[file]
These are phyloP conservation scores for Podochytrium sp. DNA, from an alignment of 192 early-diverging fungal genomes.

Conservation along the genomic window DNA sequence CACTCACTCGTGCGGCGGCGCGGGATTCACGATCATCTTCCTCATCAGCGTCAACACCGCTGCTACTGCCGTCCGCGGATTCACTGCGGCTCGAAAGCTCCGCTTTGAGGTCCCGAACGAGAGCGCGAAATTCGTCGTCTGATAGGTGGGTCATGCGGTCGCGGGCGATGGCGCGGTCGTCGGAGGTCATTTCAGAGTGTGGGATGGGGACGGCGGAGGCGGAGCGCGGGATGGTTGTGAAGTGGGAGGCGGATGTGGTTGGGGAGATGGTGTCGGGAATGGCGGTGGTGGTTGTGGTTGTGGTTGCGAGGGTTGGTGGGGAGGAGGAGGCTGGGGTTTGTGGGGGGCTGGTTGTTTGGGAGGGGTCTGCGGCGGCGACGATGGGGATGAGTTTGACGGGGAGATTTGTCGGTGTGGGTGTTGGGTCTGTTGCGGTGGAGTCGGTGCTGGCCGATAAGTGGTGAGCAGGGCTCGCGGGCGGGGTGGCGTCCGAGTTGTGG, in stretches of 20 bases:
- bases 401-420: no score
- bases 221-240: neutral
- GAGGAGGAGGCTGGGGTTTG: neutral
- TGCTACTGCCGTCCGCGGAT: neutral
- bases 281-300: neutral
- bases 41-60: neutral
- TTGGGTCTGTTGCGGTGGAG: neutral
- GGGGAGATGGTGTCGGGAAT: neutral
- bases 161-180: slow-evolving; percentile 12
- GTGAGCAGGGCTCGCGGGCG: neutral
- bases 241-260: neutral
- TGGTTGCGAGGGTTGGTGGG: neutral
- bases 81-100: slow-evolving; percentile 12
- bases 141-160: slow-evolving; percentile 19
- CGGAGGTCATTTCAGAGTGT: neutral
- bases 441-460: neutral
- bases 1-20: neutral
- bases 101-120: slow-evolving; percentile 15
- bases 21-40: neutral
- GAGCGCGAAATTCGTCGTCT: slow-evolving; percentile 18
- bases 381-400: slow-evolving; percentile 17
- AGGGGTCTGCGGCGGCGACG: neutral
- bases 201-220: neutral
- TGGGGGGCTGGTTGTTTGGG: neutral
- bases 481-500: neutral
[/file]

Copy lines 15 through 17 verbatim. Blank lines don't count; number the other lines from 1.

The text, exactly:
- bases 81-100: slow-evolving; percentile 12
- bases 141-160: slow-evolving; percentile 19
- CGGAGGTCATTTCAGAGTGT: neutral